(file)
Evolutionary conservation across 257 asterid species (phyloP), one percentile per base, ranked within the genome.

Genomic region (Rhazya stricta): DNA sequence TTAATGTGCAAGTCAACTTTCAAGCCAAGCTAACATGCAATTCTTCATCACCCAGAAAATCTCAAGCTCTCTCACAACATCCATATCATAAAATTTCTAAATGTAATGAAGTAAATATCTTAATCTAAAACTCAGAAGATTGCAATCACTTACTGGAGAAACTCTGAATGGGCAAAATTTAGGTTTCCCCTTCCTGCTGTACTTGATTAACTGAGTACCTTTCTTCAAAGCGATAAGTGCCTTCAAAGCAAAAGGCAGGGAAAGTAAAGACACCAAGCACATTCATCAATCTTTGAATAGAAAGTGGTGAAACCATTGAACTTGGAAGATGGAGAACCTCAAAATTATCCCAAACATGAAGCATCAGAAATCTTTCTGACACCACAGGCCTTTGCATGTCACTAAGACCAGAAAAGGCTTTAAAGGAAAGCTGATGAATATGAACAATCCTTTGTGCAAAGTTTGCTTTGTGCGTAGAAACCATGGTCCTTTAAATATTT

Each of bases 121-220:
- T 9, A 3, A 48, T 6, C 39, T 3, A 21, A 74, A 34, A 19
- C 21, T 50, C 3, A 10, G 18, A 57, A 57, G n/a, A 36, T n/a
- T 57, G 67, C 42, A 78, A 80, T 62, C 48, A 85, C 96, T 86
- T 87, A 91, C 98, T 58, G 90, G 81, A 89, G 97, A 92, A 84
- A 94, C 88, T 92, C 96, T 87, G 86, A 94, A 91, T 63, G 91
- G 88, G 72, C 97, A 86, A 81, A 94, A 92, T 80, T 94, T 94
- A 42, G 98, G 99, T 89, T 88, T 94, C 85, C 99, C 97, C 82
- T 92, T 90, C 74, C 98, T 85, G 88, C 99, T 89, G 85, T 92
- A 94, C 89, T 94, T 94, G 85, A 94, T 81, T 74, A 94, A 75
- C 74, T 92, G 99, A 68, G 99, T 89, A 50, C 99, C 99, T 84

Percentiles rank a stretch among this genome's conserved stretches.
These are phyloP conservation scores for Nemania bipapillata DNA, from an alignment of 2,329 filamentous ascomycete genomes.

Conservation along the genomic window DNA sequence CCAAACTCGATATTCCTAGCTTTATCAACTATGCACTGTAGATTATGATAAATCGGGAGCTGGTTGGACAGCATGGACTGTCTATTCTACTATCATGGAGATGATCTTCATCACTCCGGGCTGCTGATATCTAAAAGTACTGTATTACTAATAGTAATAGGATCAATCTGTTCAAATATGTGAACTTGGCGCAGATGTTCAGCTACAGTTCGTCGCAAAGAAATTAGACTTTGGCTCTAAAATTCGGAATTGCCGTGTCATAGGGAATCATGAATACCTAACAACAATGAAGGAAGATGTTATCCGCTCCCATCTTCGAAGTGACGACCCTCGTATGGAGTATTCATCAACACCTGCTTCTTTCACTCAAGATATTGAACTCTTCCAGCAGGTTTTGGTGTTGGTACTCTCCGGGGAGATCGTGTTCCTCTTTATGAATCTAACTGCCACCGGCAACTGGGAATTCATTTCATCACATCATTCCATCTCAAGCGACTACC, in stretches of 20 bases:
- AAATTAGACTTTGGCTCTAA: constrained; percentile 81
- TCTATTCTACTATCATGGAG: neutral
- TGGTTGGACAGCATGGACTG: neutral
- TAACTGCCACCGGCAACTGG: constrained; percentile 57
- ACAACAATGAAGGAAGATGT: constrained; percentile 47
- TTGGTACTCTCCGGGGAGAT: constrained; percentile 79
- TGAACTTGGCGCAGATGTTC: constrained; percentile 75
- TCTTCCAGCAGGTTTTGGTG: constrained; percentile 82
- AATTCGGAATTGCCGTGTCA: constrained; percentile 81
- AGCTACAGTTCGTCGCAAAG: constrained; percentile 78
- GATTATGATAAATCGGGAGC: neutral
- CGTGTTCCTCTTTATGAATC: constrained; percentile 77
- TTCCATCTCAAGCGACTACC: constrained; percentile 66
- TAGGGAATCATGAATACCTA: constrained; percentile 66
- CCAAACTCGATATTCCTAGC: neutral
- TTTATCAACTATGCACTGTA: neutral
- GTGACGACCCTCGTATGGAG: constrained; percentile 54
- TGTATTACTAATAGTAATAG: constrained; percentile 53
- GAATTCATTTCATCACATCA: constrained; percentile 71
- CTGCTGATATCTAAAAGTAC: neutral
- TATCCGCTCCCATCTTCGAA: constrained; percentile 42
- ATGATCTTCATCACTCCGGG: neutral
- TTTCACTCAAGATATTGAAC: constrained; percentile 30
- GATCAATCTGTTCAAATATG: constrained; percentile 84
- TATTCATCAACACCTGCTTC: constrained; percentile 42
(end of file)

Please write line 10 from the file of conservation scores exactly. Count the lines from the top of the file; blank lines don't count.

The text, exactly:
- A 42, G 98, G 99, T 89, T 88, T 94, C 85, C 99, C 97, C 82